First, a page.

This fragile, and hence rare, stucco image of the Buddha comes from the little-studied temple site of Fonduqistan to the west of present-day Kabul. The figure is an example of the so-called Irano-Buddhist style of Buddhist sculpture found in the region bordering the Hindu Kush northeast of Afghanistan. Ultimately this style had its genesis in the remarkable florescence of Buddhist creativity that distinguished the ancient Indian province of Gandhara during the first four centuries CE. The tasselled, four-pointed chasuble is distinctive to Fonduqistan pieces, while the soft, idealised face with its gentle smile and the naturalistic handling of drapery, body and posture, are part of the Gandharan legacy. His crown indicates he is a monarch, conflating the idea of the Buddha as ruler of the physical and spiritual realms.
The Asian Collections, AGNSW, 2003, pg.27.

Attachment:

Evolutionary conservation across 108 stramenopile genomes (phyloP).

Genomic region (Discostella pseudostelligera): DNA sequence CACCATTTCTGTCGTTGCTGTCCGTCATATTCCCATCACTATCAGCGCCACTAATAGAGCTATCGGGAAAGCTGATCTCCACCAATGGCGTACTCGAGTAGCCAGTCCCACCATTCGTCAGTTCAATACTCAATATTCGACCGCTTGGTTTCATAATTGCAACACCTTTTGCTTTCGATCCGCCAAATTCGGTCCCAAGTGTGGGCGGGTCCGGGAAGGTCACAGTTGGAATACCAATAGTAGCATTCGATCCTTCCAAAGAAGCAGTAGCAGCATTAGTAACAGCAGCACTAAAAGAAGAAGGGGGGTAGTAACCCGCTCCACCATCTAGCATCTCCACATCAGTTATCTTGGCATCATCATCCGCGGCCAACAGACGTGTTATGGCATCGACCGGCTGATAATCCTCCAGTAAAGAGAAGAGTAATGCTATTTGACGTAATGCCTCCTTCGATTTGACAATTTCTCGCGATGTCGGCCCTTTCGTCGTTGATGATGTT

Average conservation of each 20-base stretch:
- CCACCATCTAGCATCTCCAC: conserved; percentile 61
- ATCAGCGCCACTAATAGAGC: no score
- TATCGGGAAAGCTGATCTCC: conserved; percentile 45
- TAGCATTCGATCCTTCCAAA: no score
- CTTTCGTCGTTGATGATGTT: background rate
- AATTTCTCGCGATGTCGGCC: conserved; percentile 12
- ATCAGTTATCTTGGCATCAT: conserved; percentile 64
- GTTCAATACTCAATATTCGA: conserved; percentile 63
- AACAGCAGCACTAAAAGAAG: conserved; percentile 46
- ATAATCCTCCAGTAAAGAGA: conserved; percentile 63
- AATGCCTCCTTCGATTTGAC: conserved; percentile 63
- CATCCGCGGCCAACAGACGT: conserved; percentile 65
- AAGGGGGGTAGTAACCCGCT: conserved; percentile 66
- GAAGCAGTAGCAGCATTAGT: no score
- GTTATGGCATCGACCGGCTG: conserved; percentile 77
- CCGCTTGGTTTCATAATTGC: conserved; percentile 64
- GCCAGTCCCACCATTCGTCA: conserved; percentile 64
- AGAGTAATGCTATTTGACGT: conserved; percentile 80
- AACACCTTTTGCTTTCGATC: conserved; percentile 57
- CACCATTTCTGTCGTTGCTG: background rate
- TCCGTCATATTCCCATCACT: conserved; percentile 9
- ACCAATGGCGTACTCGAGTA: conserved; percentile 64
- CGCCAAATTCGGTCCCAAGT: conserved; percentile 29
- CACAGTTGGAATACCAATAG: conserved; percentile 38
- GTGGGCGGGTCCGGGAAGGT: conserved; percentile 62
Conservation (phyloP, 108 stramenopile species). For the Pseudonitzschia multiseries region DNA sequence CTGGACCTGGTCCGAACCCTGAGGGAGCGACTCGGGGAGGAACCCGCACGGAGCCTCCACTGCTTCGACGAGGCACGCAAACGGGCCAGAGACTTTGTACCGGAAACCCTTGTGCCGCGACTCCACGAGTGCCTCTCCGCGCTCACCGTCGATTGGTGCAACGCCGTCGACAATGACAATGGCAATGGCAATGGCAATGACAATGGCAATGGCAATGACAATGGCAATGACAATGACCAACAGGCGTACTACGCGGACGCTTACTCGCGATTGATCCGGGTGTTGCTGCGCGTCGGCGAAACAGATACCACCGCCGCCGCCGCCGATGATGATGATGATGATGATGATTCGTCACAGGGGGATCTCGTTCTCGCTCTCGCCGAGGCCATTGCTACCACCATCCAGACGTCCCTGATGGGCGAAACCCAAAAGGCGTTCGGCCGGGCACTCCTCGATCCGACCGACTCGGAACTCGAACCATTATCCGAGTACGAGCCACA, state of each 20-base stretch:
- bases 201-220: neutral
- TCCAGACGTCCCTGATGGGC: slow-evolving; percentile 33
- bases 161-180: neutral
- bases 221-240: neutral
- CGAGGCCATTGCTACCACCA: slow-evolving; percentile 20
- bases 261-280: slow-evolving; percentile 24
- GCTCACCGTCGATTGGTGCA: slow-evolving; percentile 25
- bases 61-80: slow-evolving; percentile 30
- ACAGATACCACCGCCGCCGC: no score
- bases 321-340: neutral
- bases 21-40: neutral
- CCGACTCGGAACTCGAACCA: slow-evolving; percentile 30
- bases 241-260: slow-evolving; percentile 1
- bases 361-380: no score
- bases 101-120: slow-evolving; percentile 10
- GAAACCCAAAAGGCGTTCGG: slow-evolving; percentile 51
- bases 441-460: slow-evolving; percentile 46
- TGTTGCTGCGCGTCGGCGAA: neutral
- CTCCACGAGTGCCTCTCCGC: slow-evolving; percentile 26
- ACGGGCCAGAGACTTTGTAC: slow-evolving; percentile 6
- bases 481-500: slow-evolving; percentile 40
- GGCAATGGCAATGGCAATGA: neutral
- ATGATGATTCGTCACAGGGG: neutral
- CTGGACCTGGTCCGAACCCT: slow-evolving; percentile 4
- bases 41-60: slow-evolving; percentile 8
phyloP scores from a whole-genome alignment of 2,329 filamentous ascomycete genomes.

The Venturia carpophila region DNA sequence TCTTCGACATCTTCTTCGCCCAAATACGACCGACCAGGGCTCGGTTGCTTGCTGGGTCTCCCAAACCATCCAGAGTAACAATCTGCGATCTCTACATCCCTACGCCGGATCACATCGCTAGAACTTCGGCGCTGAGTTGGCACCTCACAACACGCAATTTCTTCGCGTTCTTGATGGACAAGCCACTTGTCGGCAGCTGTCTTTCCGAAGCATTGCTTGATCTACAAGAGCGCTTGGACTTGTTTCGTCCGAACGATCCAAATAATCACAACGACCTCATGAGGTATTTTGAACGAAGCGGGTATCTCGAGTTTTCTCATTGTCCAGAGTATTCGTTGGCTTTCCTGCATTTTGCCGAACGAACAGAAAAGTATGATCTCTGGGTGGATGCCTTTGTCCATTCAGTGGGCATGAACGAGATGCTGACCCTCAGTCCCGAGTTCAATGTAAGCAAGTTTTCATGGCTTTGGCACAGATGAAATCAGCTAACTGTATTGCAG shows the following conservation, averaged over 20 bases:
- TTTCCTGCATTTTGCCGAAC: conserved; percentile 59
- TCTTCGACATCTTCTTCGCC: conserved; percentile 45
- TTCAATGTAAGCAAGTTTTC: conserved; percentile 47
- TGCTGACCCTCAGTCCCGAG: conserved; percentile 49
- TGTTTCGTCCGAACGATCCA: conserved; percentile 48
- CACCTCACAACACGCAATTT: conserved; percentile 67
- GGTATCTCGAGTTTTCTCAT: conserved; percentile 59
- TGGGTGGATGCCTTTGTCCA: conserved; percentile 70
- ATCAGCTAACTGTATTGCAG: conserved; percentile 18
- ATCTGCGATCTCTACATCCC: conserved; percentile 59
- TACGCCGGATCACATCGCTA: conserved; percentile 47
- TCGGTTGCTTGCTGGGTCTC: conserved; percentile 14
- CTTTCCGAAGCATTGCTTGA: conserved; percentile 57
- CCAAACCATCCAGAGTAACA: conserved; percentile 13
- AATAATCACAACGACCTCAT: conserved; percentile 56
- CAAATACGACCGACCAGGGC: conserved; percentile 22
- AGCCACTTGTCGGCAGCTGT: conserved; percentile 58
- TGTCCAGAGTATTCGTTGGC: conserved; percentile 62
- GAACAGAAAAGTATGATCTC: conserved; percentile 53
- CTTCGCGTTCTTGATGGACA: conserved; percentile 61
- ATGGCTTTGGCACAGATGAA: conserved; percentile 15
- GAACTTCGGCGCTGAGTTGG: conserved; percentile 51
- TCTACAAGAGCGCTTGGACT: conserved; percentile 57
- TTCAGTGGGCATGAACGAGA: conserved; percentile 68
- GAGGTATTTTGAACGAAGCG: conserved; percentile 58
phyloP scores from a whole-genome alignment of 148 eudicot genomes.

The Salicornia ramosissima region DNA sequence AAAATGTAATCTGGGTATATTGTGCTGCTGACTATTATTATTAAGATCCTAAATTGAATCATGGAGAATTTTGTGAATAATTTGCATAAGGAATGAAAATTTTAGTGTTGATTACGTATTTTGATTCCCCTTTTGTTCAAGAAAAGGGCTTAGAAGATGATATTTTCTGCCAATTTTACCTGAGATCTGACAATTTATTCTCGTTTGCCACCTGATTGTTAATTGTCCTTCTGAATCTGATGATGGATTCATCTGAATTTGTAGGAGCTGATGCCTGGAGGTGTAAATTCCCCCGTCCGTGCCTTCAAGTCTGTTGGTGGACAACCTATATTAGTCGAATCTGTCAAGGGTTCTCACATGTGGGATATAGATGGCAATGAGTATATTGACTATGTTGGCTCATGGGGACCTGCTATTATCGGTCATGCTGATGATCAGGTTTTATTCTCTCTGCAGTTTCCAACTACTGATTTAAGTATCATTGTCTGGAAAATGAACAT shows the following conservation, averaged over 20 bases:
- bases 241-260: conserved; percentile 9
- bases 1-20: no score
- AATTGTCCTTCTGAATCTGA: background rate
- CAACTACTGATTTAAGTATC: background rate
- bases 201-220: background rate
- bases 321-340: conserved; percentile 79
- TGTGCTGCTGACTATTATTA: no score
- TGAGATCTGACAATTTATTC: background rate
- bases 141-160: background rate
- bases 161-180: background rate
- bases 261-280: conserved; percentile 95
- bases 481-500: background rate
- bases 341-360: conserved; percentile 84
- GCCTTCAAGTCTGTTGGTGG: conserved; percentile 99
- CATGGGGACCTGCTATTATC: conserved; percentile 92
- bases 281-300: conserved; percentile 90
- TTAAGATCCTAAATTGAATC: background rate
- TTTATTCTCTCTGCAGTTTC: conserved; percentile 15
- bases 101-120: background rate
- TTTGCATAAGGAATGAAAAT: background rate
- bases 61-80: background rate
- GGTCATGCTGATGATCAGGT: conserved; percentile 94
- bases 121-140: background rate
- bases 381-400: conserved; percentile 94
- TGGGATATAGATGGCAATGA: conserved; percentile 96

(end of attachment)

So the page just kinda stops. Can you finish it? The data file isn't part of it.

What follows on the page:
Isao KURITA, Gandharan Art II The World of the Buddha, 1990, 335 (illus.).
Jackie Menzies (Editor), The Asian Collections Art Gallery of New South Wales, 'Buddhist Art', Sydney, 2003, 27 (colour illus.).
Jackie Menzies (Editor), Buddha: Radiant awakening, Sydney, 2001, 64 (colour illus.), 184. cat.no. 46
Pratapaditya Pal, Orientations, 'Sensuous Spirituality: Hindu and Buddhist Art from the Indic Cultural Realm', pg. 80-87, Hong Kong, Sep 2000, 81 (colour illus.). fig.3
Buddha: Radiant awakening, Art Gallery of New South Wales, Sydney, 10 Nov 2001–24 Feb 2002